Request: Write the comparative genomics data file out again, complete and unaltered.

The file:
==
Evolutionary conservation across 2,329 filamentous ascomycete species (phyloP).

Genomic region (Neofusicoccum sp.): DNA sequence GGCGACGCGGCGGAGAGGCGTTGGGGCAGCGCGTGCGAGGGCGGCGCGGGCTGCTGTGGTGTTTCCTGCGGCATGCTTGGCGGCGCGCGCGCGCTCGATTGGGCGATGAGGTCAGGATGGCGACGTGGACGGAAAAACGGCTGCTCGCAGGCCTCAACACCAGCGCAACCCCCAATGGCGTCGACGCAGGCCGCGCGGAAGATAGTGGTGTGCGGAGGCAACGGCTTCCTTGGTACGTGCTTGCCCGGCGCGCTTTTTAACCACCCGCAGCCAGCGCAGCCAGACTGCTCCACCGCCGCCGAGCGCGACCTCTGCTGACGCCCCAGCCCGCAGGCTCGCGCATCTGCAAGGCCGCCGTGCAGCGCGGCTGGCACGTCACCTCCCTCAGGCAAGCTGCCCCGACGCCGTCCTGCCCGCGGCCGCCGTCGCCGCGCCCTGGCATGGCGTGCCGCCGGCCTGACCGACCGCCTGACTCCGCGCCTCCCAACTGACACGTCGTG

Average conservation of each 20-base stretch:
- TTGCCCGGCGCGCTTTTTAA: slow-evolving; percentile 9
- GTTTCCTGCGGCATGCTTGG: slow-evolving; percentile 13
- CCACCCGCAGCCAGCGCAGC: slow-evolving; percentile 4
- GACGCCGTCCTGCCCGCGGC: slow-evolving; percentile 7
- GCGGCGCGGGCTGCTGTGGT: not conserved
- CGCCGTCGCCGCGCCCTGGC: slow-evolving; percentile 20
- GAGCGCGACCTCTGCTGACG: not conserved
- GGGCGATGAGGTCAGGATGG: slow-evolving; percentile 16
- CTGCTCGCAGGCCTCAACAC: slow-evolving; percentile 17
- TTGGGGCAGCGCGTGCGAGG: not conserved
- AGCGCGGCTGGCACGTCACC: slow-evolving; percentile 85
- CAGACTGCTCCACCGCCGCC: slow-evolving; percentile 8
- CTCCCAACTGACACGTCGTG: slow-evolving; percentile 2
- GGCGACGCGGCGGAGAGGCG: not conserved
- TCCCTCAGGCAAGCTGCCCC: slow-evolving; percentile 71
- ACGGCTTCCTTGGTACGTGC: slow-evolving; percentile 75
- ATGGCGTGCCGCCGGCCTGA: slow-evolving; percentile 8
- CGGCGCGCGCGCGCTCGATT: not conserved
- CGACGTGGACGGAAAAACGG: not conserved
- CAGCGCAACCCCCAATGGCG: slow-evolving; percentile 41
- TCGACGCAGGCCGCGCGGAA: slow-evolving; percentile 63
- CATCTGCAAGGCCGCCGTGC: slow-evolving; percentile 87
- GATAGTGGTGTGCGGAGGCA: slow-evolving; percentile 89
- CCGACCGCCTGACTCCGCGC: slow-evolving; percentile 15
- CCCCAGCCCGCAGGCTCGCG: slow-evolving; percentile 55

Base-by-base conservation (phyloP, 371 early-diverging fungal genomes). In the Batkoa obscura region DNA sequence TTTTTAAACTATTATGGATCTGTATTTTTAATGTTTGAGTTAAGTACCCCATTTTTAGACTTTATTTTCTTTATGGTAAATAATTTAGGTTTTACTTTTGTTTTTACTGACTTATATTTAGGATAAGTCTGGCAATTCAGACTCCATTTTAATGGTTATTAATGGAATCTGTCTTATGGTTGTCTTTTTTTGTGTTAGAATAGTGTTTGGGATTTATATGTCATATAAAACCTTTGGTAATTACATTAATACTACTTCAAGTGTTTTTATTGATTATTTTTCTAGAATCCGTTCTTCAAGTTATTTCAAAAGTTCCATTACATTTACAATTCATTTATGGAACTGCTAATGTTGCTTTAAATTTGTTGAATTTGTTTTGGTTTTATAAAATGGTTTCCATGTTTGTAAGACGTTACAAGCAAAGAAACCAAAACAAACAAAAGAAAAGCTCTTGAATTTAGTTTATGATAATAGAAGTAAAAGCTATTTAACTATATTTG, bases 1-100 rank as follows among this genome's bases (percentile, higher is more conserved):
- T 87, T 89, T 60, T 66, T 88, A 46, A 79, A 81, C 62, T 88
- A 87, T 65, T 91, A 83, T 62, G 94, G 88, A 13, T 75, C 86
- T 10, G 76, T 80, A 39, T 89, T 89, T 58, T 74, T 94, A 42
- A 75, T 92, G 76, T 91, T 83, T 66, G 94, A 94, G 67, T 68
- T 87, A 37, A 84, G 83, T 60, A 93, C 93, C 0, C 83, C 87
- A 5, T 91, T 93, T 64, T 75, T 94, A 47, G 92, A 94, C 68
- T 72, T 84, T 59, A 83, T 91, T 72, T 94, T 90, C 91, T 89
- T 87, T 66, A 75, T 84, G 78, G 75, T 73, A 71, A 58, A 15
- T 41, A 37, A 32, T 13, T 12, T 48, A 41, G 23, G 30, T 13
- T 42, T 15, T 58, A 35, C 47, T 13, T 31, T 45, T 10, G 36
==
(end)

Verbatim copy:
Evolutionary conservation across 2,329 filamentous ascomycete species (phyloP).

Genomic region (Neofusicoccum sp.): DNA sequence GGCGACGCGGCGGAGAGGCGTTGGGGCAGCGCGTGCGAGGGCGGCGCGGGCTGCTGTGGTGTTTCCTGCGGCATGCTTGGCGGCGCGCGCGCGCTCGATTGGGCGATGAGGTCAGGATGGCGACGTGGACGGAAAAACGGCTGCTCGCAGGCCTCAACACCAGCGCAACCCCCAATGGCGTCGACGCAGGCCGCGCGGAAGATAGTGGTGTGCGGAGGCAACGGCTTCCTTGGTACGTGCTTGCCCGGCGCGCTTTTTAACCACCCGCAGCCAGCGCAGCCAGACTGCTCCACCGCCGCCGAGCGCGACCTCTGCTGACGCCCCAGCCCGCAGGCTCGCGCATCTGCAAGGCCGCCGTGCAGCGCGGCTGGCACGTCACCTCCCTCAGGCAAGCTGCCCCGACGCCGTCCTGCCCGCGGCCGCCGTCGCCGCGCCCTGGCATGGCGTGCCGCCGGCCTGACCGACCGCCTGACTCCGCGCCTCCCAACTGACACGTCGTG

Average conservation of each 20-base stretch:
- TTGCCCGGCGCGCTTTTTAA: slow-evolving; percentile 9
- GTTTCCTGCGGCATGCTTGG: slow-evolving; percentile 13
- CCACCCGCAGCCAGCGCAGC: slow-evolving; percentile 4
- GACGCCGTCCTGCCCGCGGC: slow-evolving; percentile 7
- GCGGCGCGGGCTGCTGTGGT: not conserved
- CGCCGTCGCCGCGCCCTGGC: slow-evolving; percentile 20
- GAGCGCGACCTCTGCTGACG: not conserved
- GGGCGATGAGGTCAGGATGG: slow-evolving; percentile 16
- CTGCTCGCAGGCCTCAACAC: slow-evolving; percentile 17
- TTGGGGCAGCGCGTGCGAGG: not conserved
- AGCGCGGCTGGCACGTCACC: slow-evolving; percentile 85
- CAGACTGCTCCACCGCCGCC: slow-evolving; percentile 8
- CTCCCAACTGACACGTCGTG: slow-evolving; percentile 2
- GGCGACGCGGCGGAGAGGCG: not conserved
- TCCCTCAGGCAAGCTGCCCC: slow-evolving; percentile 71
- ACGGCTTCCTTGGTACGTGC: slow-evolving; percentile 75
- ATGGCGTGCCGCCGGCCTGA: slow-evolving; percentile 8
- CGGCGCGCGCGCGCTCGATT: not conserved
- CGACGTGGACGGAAAAACGG: not conserved
- CAGCGCAACCCCCAATGGCG: slow-evolving; percentile 41
- TCGACGCAGGCCGCGCGGAA: slow-evolving; percentile 63
- CATCTGCAAGGCCGCCGTGC: slow-evolving; percentile 87
- GATAGTGGTGTGCGGAGGCA: slow-evolving; percentile 89
- CCGACCGCCTGACTCCGCGC: slow-evolving; percentile 15
- CCCCAGCCCGCAGGCTCGCG: slow-evolving; percentile 55

Base-by-base conservation (phyloP, 371 early-diverging fungal genomes). In the Batkoa obscura region DNA sequence TTTTTAAACTATTATGGATCTGTATTTTTAATGTTTGAGTTAAGTACCCCATTTTTAGACTTTATTTTCTTTATGGTAAATAATTTAGGTTTTACTTTTGTTTTTACTGACTTATATTTAGGATAAGTCTGGCAATTCAGACTCCATTTTAATGGTTATTAATGGAATCTGTCTTATGGTTGTCTTTTTTTGTGTTAGAATAGTGTTTGGGATTTATATGTCATATAAAACCTTTGGTAATTACATTAATACTACTTCAAGTGTTTTTATTGATTATTTTTCTAGAATCCGTTCTTCAAGTTATTTCAAAAGTTCCATTACATTTACAATTCATTTATGGAACTGCTAATGTTGCTTTAAATTTGTTGAATTTGTTTTGGTTTTATAAAATGGTTTCCATGTTTGTAAGACGTTACAAGCAAAGAAACCAAAACAAACAAAAGAAAAGCTCTTGAATTTAGTTTATGATAATAGAAGTAAAAGCTATTTAACTATATTTG, bases 1-100 rank as follows among this genome's bases (percentile, higher is more conserved):
- T 87, T 89, T 60, T 66, T 88, A 46, A 79, A 81, C 62, T 88
- A 87, T 65, T 91, A 83, T 62, G 94, G 88, A 13, T 75, C 86
- T 10, G 76, T 80, A 39, T 89, T 89, T 58, T 74, T 94, A 42
- A 75, T 92, G 76, T 91, T 83, T 66, G 94, A 94, G 67, T 68
- T 87, A 37, A 84, G 83, T 60, A 93, C 93, C 0, C 83, C 87
- A 5, T 91, T 93, T 64, T 75, T 94, A 47, G 92, A 94, C 68
- T 72, T 84, T 59, A 83, T 91, T 72, T 94, T 90, C 91, T 89
- T 87, T 66, A 75, T 84, G 78, G 75, T 73, A 71, A 58, A 15
- T 41, A 37, A 32, T 13, T 12, T 48, A 41, G 23, G 30, T 13
- T 42, T 15, T 58, A 35, C 47, T 13, T 31, T 45, T 10, G 36